The wlm_json_configuration parameter requires a specific format when you use the AWS CLI. The format that you use depends on your client operating system. Operating systems have different ways to enclose the JSON structure so it's passed correctly from the command line. For details on how to construct the appropriate command in the Linux, Mac OS X, and Windows operating systems, see the sections following. For more information about the differences in enclosing JSON data structures in the AWS CLI in general, see Quoting Strings in the AWS Command Line Interface User Guide.

Examples

The following is an example command of configuring WLM for a parameter group called example-parameter-group. The ApplyType setting is dynamic, so any changes that are made to dynamic properties in the parameter are applied immediately unless other static changes have been made to the configuration. The configuration defines three queues with the following:

  • The first queue enables users to specify report as a label (as specified in the query_groups property) in their queries to help in routing queries to that queue. Wildcard searches are enabled for the report label, so the label doesn't need to be exact in order for queries to be routed to the queue. For example, reports and reporting would also match this query group. The queue is allocated 25 percent of the total memory across all queues, and can run up to four queries at the same time. Queries are limited a maximum time of 20000 milliseconds (ms).

  • The second queue enables users who are members of admin or dba groups in the database to have their queries routed to the queue for processing. Wildcard searches are disabled for user groups, so users must be matched exactly to groups in the database in order for their queries to be routed to the queue. The queue is allocated 40 percent of the total memory across all queues, and can run up to five queries at the same time.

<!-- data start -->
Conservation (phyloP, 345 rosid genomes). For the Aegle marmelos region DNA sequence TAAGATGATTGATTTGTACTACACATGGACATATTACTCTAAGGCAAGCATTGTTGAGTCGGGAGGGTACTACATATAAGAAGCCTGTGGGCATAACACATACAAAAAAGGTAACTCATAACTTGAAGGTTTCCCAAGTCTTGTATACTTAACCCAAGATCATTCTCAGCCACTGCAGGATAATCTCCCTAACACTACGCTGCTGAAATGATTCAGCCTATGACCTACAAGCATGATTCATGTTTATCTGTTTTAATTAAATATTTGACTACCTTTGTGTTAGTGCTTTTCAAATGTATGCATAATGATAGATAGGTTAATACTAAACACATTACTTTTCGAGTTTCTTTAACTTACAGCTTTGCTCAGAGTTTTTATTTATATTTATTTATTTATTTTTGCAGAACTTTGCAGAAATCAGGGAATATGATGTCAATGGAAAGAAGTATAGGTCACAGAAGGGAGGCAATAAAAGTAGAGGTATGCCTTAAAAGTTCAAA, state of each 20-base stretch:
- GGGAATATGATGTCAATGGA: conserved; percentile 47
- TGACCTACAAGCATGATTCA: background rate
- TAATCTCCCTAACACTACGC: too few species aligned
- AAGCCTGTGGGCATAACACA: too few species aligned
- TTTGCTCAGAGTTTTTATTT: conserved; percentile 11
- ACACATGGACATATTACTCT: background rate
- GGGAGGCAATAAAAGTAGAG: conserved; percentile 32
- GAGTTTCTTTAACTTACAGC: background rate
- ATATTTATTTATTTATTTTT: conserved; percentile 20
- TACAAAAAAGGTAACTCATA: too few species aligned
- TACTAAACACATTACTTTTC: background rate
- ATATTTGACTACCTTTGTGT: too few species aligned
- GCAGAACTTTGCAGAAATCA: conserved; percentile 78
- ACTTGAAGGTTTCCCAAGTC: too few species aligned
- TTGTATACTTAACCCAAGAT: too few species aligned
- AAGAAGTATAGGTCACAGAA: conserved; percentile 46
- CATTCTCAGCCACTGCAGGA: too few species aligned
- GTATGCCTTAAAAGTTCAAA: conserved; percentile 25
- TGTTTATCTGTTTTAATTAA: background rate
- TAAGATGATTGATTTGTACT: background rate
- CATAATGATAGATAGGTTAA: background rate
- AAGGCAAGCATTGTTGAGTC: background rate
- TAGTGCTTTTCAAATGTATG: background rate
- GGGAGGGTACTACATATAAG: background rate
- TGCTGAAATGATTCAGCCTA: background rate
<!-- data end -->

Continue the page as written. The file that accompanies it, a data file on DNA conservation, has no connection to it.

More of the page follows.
• The last queue in the configuration is the default queue. This queue is allocated 35 percent of the total memory across all queues, and it can process up to five queries at a time.

Note

The example is shown on several lines for demonstration purposes. Actual commands should not have line breaks.

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aws redshift modify-cluster-parameter-group --parameter-group-name example-parameter-group --parameters '[ { "ParameterName":"wlm_json_configuration", "ParameterValue":"[ { "query_group":["report"], "query_group_wild_card":1, "query_concurrency":4, "max_execution_time":20000, "memory_percent_to_use":25 }, { "user_group":["admin","dba"], "user_group_wild_card":0, "query_concurrency":5, "memory_percent_to_use":40 }, { "query_concurrency":5, "memory_percent_to_use":35 } ]", "ApplyType":"dynamic" } ]'

The following is an example of configuring WLM query monitoring rules. The example creates a parameter group named example-monitoring-rules. The configuration defines the same three queues as the previous example, and adds the following rules:

  • The first queue defines a rule named rule_1. The rule has two predicates: query_cpu_time > 10000000 and query_blocks_read > 1000. The rule action is log .

  • The second queue defines a rule named rule_2 . The rule has two predicates: query_execution_time > 600000000 and scan_row_count > 1000000000. The rule action is hop.

  • The last queue in the configuration is the default queue.